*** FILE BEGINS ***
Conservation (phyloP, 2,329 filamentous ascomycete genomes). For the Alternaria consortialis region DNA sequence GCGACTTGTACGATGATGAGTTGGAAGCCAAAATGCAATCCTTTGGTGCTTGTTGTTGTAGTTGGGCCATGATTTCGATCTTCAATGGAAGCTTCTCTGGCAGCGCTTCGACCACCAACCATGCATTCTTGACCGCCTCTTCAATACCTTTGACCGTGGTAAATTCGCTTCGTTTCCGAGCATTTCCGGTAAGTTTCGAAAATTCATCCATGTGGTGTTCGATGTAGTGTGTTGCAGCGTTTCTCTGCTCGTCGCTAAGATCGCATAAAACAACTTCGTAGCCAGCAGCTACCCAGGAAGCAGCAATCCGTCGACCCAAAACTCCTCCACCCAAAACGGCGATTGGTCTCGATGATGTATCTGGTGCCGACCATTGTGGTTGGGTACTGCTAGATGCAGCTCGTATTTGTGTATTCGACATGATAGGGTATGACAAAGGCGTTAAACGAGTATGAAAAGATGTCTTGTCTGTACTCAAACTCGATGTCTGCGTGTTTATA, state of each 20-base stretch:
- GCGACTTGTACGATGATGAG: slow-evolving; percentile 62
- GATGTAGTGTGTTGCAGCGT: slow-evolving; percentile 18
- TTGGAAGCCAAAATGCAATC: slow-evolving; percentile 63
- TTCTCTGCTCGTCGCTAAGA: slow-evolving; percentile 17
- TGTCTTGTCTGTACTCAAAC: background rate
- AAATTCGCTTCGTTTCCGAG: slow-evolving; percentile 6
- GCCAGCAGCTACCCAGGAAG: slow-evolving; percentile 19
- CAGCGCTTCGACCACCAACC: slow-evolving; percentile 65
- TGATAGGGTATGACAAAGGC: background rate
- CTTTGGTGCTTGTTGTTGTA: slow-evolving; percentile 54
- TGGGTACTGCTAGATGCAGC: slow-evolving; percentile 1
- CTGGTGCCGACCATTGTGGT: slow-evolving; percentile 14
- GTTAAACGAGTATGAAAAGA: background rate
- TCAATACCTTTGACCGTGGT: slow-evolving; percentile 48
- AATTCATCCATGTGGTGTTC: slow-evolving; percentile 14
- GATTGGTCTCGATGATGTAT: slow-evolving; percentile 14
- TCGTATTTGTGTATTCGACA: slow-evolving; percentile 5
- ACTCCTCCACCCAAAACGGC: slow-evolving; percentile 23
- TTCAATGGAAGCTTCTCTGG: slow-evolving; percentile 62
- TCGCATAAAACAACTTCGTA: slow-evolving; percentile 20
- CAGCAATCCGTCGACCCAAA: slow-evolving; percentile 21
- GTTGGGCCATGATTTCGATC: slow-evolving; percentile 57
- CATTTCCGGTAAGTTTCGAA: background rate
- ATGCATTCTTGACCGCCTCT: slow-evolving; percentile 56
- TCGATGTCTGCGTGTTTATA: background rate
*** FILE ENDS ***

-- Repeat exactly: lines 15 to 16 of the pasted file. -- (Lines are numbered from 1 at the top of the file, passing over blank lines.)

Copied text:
- TCAATACCTTTGACCGTGGT: slow-evolving; percentile 48
- AATTCATCCATGTGGTGTTC: slow-evolving; percentile 14